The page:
U.S. NEWS & WORLD REPORT. JUNE 19, 2013. One of the most common refrains of the current jobs recovery is that there is a skills gap – that firms have plenty of open jobs but can't find qualified applicants to fill them. But employers and the government differ on exactly how bad that gap is, and who is responsible.
Employers are seeking workers that have basic technical and math skills, says Sajan Pillai, CEO of IT company UST Global, but the requirements are much broader than the ability to code in HTML or do calculus. Rather, he told an audience at the U.S. News 2013 STEM Conference, employers need employees that are both STEM-capable but also "digitally confident" and fast learners, to keep up with technology.
"The lifetime of skills is so short today," he said.
In areas like advanced manufacturing, employers say those skills are increasingly hard to find. However, Acting Secretary of Labor Seth Harris cast doubt on the severity of the skills gap. He said that the gap may not be as "acute" as some firms make it out to be, as wages are not skyrocketing for STEM jobs, and positions aren't going unfilled for years at a time.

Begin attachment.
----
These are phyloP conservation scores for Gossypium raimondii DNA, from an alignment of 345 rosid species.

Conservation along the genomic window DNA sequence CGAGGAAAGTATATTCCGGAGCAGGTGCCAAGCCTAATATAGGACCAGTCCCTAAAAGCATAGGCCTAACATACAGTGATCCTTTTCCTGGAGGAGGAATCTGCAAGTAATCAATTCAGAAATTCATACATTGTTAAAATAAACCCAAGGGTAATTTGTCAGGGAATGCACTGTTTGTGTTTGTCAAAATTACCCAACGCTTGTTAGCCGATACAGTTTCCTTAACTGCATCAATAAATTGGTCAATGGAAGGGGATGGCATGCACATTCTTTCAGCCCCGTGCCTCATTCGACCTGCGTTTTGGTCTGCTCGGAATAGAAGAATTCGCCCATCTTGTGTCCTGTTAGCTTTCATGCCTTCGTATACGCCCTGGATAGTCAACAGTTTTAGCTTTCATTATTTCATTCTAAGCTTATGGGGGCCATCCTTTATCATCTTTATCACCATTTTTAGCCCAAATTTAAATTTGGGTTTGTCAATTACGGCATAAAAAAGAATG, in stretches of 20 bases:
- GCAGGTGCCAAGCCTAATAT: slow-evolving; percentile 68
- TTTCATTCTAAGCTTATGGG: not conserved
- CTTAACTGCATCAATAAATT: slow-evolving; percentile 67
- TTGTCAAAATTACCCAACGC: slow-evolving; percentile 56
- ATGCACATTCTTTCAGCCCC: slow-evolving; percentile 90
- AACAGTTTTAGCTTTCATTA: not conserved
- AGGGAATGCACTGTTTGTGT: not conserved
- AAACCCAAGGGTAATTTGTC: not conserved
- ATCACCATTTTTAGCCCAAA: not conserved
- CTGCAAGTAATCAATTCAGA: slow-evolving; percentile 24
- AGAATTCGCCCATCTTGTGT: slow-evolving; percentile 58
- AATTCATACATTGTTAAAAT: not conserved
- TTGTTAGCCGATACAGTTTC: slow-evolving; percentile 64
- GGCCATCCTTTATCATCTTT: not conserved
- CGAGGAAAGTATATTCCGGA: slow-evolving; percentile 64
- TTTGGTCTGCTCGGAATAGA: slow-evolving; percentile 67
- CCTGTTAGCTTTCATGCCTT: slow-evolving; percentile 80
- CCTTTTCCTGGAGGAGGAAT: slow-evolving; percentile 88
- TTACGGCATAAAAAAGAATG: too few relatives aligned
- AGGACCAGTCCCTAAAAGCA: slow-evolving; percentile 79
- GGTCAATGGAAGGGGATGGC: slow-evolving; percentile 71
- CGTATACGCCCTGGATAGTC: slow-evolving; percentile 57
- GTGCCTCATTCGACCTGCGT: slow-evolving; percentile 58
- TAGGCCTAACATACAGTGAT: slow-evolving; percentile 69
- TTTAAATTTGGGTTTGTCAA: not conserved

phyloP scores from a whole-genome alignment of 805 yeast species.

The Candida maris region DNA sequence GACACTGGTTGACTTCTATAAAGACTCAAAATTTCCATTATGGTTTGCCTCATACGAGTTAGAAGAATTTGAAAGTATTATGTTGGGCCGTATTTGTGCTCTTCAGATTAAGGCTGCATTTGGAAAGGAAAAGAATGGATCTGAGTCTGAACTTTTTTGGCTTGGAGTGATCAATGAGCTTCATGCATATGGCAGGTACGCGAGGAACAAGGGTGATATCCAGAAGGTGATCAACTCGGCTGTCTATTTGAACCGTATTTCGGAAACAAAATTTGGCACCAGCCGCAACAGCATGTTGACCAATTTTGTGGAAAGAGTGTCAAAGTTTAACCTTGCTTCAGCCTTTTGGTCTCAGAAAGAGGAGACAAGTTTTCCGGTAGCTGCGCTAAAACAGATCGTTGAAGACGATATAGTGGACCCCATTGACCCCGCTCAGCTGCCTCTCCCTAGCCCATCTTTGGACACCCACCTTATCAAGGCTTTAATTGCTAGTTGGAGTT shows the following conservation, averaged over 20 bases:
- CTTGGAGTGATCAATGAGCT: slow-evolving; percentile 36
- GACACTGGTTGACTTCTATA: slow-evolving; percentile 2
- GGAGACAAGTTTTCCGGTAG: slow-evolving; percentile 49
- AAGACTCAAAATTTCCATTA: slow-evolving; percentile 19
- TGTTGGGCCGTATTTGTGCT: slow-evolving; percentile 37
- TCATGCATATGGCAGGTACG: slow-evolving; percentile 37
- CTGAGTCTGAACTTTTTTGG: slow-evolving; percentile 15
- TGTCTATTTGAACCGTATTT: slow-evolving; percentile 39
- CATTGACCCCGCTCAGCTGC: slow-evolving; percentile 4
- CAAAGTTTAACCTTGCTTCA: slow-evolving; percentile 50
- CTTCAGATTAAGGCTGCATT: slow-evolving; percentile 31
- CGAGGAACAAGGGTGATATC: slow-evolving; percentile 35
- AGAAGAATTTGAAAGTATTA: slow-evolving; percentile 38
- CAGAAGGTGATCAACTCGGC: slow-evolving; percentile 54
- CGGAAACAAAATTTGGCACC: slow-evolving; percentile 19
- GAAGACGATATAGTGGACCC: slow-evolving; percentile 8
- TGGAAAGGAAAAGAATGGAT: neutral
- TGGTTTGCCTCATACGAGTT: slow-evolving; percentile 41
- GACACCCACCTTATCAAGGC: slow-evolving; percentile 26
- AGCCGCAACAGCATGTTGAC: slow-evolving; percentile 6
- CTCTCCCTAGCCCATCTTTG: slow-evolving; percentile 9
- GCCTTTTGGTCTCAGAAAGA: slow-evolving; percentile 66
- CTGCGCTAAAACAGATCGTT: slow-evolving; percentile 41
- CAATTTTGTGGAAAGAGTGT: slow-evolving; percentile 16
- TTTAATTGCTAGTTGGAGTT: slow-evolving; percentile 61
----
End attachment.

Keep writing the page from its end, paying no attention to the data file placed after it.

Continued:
However, Michael Araten, president and CEO of construction toy company K'NEX Brands, pushed back, saying that companies can simply look outside the U.S. for talent.
"The issue is that companies solve the problem because they can tap the world for talent and fill those needs," said Araten. "The reason we're not seeing wage inflation largely is because we're in a global war for jobs."
Araten added that while seeking workers overseas is keeping those labor costs from skyrocketing, it also means less economic growth for the U.S. and more for foreign competitors.
However large the skills gap is, there is also disagreement over who exactly can fix the problem, and how. Araten talked about the need for better STEM education but also the need for an adjustment of student preferences – while college students often want to study the liberal arts, he said students should now aspire to study the "liberal sciences," getting a firm grounding in science and technology areas.
Harris, however, said that employers need to take some of the educational responsibility. When he hears employers complain of months-old job openings, Harris said he responds by asking, "Have you sat down with the local school district?" Harris said he believes employers need to "put some skin in the game" by talking to local grade schools, community colleges, and universities about what skills they need.
"If you haven't done those things, my answer is you don't have a skill shortage; you have a creativity shortage," he added.